Notice that the “more ink” setting does give a slightly blacker black (I’ve highlighted the L columns in light yellow). (The lower the L value, the darker the patch). You can see in the far right column (the “delta E”), that this difference reduces to insignificance as things lighten up. Below is a closeup of the part of the chart with the saturated colors.
Here’s where we see greater differences. The far right column now shows some rows in yellow, indicating a dif ference between 3 -6 Delta-E units. In LAB, the “a” (magenta-green) and “b” (yellow-blue) channels control the colors. The bigger the number (positive or negative), the more saturated the colors. I’ve put red arrows in the “b” columns, showing that the “less ink” setting has reduced the intensity of the yellow component in the red patch.
HP tells me that this is normal. They say that "Briefly, the linearization (calibration) process controls primary ink densities only (each ink individually), and since the primary densities are already pretty much ‘maxed out’ for the standard preset, they do not change for the ‘more ink’ version. What does change, however, is the amount of ink used for secondaries, i.e. combinations of more than one ink.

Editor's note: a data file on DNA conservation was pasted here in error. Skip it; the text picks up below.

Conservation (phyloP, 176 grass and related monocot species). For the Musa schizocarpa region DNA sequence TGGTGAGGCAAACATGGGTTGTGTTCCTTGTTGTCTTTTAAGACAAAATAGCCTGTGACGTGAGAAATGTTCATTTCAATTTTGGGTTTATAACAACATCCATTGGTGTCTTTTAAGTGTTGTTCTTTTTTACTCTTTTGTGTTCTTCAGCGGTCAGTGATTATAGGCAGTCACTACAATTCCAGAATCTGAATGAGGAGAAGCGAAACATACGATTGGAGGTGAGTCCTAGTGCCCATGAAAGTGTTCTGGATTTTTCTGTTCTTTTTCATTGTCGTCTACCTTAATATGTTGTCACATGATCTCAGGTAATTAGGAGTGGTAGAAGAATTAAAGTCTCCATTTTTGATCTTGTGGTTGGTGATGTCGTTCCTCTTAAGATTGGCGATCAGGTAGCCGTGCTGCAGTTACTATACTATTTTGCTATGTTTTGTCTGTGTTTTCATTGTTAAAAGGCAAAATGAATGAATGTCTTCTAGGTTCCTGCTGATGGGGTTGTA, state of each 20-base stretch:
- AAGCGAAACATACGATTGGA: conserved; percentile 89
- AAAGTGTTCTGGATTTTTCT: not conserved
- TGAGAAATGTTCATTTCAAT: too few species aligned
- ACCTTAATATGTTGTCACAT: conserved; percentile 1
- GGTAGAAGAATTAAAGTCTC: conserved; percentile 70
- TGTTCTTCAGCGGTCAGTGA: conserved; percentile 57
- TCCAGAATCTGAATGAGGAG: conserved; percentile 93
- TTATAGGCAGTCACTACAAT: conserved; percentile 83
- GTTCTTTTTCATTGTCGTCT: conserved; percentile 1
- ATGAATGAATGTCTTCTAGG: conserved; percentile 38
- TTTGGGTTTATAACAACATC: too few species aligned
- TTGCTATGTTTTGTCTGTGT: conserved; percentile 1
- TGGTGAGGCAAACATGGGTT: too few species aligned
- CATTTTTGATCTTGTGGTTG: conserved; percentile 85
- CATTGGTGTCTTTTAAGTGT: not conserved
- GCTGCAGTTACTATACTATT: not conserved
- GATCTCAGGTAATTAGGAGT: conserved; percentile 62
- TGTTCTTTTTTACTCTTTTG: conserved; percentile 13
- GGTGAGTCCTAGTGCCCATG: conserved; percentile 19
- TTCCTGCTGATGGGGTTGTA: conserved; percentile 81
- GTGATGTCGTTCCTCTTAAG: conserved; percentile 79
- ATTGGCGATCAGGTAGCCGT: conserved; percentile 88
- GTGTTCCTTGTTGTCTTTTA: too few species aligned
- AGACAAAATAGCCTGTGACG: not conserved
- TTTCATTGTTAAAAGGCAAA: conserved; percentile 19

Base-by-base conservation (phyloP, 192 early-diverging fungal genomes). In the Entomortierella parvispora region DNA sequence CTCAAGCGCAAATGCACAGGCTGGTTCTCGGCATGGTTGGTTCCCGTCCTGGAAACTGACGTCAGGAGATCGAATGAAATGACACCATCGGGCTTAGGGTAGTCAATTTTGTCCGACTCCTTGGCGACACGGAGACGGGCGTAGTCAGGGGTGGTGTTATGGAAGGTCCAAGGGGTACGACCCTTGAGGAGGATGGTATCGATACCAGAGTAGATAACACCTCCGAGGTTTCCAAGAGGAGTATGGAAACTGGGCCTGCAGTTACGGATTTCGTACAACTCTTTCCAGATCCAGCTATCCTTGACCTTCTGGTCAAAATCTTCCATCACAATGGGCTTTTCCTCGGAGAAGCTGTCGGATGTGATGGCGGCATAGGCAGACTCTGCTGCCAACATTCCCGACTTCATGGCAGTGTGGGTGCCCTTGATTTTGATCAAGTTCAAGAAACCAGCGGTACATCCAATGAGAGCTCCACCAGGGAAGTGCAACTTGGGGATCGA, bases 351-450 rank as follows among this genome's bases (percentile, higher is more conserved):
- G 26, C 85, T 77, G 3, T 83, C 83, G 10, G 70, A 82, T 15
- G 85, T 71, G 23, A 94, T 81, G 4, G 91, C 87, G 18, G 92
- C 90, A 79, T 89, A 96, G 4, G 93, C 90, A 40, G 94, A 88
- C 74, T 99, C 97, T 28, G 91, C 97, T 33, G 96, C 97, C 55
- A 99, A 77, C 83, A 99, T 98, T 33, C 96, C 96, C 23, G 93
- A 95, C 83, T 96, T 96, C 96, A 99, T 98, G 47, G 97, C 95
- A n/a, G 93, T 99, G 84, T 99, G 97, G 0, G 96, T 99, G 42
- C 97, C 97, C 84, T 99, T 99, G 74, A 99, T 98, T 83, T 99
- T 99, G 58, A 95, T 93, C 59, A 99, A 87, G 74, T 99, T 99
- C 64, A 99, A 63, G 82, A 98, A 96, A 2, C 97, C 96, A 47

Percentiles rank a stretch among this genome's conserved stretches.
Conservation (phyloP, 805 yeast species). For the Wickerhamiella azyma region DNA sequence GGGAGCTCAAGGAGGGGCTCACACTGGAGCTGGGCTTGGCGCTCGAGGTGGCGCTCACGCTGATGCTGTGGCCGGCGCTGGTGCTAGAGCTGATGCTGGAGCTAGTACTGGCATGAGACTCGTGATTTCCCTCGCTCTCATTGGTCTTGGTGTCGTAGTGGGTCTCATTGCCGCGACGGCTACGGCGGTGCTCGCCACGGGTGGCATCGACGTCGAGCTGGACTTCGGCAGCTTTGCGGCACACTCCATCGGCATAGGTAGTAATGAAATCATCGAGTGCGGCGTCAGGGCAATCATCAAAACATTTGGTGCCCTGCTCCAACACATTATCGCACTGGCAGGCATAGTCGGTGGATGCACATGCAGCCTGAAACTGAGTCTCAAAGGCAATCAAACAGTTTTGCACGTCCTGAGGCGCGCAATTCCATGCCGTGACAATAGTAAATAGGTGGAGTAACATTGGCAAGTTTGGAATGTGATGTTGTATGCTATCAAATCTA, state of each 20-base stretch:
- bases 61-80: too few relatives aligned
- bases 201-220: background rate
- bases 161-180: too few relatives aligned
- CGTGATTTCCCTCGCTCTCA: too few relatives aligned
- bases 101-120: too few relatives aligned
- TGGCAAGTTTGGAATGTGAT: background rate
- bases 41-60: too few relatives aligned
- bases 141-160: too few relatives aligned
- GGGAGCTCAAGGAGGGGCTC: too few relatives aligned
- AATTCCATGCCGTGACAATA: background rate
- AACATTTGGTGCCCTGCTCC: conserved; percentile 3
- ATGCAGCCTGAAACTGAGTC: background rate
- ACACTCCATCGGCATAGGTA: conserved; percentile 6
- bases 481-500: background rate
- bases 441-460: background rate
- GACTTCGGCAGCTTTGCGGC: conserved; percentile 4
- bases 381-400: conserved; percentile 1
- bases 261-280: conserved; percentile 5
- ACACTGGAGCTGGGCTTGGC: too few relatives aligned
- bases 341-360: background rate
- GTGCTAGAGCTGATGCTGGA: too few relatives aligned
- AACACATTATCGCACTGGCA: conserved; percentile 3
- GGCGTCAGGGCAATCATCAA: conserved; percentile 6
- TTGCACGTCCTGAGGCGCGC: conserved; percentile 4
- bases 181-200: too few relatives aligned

It’s really in the color rendering of saturated colors that we see a difference (almost 5 Delta-E), and the benefit that laying down more ink can give. Is there a downside to using this “more ink” setting? I have noticed that certain tonalities do show more “graininess” (more noticeable dot pattern). The HP engineers I spoke to called this “coalescence”. When too much ink is applied, the ink runs together, creating bigger-looking dots. (Gloss optimizer will also slightly increase the apparent graininess). So, if your image has lots of even tones, you might want to use the “less ink” setting. With saturated colors, perhaps the “more ink” setting. I’m still doing testing on all this, and will be curious to hear what other Z3100 users discover.
Charles Cramer, April 2008
Charlie and Bill Atkinson offer their workshop
“Digital Printing for the Fine Art Photographer”
five times a year.
See Charlie’s website for all the details.
These files are only of use if you own an HP Z3100 printer and the HP APS software.
Pages 1 and 2 of the 918 patch target reconfigured to fit 13×19 paper
Pages 1 and 2 of the 918 patch target reconfigured to fit 13×19 paper
100 Patch test target for testing media settings on 11×17 paper
Text file for above (to be placed in the APS application as described in the article)